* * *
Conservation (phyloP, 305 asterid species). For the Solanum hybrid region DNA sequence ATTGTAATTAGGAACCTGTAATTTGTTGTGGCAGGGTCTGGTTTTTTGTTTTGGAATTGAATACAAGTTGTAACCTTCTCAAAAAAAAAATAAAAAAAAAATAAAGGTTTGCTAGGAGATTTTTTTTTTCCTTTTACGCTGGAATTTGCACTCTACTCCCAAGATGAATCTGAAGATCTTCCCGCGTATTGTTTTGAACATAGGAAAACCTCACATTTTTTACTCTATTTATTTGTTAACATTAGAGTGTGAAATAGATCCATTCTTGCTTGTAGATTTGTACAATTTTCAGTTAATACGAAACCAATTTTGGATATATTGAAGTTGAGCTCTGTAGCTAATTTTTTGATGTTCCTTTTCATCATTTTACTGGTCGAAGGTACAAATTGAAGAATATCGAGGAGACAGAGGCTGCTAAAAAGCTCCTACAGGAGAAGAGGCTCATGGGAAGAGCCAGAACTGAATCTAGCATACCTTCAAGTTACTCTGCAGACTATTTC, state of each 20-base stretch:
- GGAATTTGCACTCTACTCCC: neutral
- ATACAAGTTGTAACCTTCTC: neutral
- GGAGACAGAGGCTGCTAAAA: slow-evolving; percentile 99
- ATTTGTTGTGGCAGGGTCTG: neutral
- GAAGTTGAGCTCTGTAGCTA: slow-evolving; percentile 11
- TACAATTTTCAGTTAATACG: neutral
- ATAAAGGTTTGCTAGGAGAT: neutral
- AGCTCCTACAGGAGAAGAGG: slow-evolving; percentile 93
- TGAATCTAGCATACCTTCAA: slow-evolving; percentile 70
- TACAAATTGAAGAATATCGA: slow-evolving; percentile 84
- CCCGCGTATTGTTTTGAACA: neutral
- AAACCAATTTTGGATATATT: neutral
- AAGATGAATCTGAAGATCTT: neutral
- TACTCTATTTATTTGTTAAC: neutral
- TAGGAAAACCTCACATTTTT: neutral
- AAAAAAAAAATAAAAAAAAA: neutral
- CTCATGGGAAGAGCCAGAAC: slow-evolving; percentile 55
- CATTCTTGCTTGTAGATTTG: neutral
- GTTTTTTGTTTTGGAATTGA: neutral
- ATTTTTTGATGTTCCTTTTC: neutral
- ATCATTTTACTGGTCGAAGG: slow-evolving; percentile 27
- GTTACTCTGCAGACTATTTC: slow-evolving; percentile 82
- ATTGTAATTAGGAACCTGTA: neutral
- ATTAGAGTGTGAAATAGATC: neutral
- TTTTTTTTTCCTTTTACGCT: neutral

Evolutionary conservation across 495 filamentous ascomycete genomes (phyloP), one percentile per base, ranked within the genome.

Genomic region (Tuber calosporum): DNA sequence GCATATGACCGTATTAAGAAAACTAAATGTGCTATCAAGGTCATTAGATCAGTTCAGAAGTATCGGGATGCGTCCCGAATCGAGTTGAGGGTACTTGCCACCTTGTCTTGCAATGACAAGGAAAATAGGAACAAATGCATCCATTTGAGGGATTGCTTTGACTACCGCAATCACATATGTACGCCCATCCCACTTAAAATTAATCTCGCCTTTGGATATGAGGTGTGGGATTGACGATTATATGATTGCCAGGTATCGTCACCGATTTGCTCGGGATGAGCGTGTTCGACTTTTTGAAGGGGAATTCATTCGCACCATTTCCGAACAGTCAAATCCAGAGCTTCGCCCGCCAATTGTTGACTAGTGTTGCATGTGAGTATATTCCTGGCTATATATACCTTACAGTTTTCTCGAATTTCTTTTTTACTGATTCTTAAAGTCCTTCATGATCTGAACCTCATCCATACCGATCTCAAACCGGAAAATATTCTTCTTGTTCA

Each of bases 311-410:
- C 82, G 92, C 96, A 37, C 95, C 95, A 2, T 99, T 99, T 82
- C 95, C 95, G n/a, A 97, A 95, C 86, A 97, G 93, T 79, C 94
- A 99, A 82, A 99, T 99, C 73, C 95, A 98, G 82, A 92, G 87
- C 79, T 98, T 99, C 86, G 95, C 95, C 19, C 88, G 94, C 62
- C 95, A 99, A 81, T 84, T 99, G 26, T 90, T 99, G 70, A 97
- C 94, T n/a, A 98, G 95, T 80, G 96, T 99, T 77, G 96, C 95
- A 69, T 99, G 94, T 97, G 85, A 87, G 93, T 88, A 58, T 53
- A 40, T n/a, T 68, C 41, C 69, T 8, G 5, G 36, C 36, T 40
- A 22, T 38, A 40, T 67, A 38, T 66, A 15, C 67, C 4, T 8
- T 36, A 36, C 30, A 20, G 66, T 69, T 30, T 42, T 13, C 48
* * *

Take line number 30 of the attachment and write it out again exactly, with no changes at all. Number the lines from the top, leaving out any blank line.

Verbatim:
- C 82, G 92, C 96, A 37, C 95, C 95, A 2, T 99, T 99, T 82